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Flushing Business Group Wants City to Delay Installation of Main Street Busway

(DOT)

Sept. 29, 2020 By Michael Dorgan

A Flushing business organization has called on the MTA and DOT to postpone the installation of a new busway along Main Street.

The Flushing Chinese Business Association (FCBA) wants the agencies to delay the new busway – set to be installed on Oct. 1– which would run 0.6 miles along Main Street from Northern Boulevard to Sanford Avenue.

They want its installation to be postponed at least a month in order for the group to have formal meetings with stakeholders–including retail business owners, restaurants, medical and dental practices and hotels operators. They seek to inform business owners about the plan and solicit feedback.

The FCBA, in a letter sent through an attorney on Sept. 25, wrote to DOT Commissioner Polly Trottenberg and the MTA appealing for the delay so its members could evaluate the “substantial impact” the new busway might have on local businesses. The busway is expected to go into operation on Oct. 1.

The group, which has nearly 1,500 members from the Flushing community, said the plan should be delayed until the concerns of all businesses and residents can be properly heard. Many fear that if people can’t park their cars along Main Street, they will shop elsewhere.

They want the project, according to the letter, to be postponed because they argue that the MTA’s outreach meetings were inadequate. They say the meetings did not cater to non-English speakers and were held late in the process.

“We urge a delay in starting this program for no less than 30 days,” the letter reads.

The city plans to ban cars on Main Street from Northern Boulevard to Sanford Avenue and along a portion of Kissena Boulevard so the MTA can provide faster bus service as part of the city’s “Better Buses Action Plan,” which was announced last year.

Only buses, trucks, and emergency vehicles would be permitted to use the Main Street busway, according to the plans. Passenger vehicles would only be permitted to use the busway for garage access and for pick-up or drop-off within one block.

The plans call for the new busway to begin at Sanford Ave. on both Main St and Kissena Blvd. and extend to
Northern Blvd. (Better Buses Action Plan)

However, the FCBA fears the busway will deter customers from visiting the area. They argue that it could hurt businesses at a time when many are struggling due to the COVID-19 economic crisis.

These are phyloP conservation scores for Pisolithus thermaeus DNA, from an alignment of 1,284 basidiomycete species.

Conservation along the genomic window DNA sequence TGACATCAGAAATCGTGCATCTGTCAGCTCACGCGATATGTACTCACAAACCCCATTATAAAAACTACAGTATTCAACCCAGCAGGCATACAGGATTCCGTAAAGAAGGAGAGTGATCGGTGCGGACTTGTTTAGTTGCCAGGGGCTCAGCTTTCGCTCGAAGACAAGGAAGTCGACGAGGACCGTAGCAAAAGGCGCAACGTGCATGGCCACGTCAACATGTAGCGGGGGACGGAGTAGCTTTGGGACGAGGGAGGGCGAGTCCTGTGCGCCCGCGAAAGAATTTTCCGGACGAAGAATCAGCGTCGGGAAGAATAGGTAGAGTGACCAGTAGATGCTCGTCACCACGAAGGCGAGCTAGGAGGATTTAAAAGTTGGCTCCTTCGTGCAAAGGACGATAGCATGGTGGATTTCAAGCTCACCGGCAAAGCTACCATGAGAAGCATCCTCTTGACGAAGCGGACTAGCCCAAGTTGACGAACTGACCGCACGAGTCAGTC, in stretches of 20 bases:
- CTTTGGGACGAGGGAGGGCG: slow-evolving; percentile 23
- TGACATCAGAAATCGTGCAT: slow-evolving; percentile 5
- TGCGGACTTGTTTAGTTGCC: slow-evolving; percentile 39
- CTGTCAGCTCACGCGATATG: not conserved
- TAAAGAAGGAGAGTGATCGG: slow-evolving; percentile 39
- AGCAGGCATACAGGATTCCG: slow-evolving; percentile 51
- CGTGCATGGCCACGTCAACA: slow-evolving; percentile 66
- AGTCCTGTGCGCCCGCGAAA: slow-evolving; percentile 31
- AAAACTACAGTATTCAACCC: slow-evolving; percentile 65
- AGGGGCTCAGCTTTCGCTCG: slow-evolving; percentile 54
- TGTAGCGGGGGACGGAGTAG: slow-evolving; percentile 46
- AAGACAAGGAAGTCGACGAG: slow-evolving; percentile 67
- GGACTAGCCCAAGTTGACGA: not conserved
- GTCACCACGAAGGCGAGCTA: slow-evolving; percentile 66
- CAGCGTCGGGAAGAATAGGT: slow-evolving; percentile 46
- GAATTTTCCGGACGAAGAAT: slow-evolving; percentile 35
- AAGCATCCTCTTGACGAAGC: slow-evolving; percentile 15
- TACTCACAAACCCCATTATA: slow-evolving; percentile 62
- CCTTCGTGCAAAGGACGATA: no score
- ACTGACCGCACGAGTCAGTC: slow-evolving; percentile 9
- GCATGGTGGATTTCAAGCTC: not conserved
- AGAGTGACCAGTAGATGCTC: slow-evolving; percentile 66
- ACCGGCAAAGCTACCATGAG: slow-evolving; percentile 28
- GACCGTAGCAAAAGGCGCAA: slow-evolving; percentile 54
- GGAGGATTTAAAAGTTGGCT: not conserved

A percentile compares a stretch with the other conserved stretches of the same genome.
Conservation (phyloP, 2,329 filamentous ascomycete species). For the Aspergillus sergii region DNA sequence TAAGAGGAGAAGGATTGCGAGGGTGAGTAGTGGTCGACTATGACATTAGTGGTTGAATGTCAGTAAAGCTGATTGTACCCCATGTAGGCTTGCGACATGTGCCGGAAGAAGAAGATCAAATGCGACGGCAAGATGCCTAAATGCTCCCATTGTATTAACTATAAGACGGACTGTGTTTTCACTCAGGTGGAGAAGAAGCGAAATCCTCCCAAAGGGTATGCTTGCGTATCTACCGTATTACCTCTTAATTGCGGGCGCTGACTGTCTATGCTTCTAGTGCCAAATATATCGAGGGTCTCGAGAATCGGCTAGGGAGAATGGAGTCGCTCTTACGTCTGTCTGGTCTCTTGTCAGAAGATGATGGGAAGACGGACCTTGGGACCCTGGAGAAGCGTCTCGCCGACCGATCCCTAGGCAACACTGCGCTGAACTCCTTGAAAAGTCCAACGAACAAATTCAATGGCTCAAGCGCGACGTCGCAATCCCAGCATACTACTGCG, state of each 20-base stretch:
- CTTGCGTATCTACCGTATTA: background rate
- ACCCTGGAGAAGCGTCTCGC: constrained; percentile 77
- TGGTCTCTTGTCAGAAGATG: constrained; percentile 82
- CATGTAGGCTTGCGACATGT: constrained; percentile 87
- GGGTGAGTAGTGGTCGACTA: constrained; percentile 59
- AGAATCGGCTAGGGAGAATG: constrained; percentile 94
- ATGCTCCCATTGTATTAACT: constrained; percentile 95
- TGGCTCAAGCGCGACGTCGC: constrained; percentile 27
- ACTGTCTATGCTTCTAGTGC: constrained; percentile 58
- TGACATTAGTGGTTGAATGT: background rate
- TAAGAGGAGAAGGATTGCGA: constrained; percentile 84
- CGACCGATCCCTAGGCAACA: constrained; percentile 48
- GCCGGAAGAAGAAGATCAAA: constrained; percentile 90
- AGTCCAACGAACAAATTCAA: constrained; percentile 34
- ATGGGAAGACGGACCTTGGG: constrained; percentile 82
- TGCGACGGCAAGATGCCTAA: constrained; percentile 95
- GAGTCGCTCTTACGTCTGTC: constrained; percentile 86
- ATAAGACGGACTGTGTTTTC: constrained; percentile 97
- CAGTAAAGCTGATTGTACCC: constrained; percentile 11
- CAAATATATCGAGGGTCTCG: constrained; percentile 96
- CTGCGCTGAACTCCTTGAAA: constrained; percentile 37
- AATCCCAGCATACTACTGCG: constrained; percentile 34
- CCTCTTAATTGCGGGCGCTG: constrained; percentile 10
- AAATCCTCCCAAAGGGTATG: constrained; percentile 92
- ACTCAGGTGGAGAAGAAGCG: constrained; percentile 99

The FCBA letter has the support of several local leaders including New York City Council Member Peter Koo, State Senator Toby Ann Stavisky, Community Board 7 Chairman Eugene Kelty and Queens Chamber of Commerce President and CEO Tom Grech.

All four attached their own letters to the FCBA correspondence letter outlining their support for the postponement.

The officials expressed the same concerns as the FCBA. They too said that the MTA’s outreach meetings were inadequate due to language barriers and too close to the installation date to solicit proper feedback from stakeholders.

The MTA said the plan will improve bus speeds and the agency has already held several public meetings on the busway including Community Advisory Board meetings on June 26 and Sept. 1, a Public Information Session in Chinese on Sept. 10 and a Public Information Session in Spanish and Korean on Sept. 14.

“The Main Street busway would improve the trips of approximately 155,000 bus customers each weekday on the Q19, Q50, Q66, Q20A/B, Q25, Q34, Q44 SBS, Q65, Q17, and Q27,” an MTA spokesperson said. “Many of these customers support the stores in downtown Flushing as well as transfer to the subway and other buses.”

Public transit advocates back the busway proposal arguing that a greater proportion of shoppers arrive in the area by bus as opposed to car. They maintain that better bus service will increase the number of potential customers traveling to the area and that would therefore bolster local businesses.

They point to a 2015 DOT study to argue their case which surveyed shoppers on Main Street, from Franklin Avenue to Northern Boulevard.

The study revealed that 27 percent of shoppers arrived in the area by bus while 17 percent arrived by car. Furthermore, only 4 percent of shoppers parked along the corridor.

However, Grech wrote that the DOT has failed to present enough evidence that the proposal would speed up bus travel along the route.

Additionally, he said the plan could lead to greater traffic congestion elsewhere in the area.

“The rerouting of the private cars off Main Street to College Point and Union Street will displace the congestion from Main Street to these other streets,” he wrote.

“It will now cause congestion on the side streets which are narrow.”

The DOT told the Queens Post that it is reviewing the FCBA letter.

Main Street and 39th Avenue (MTA and DOT)

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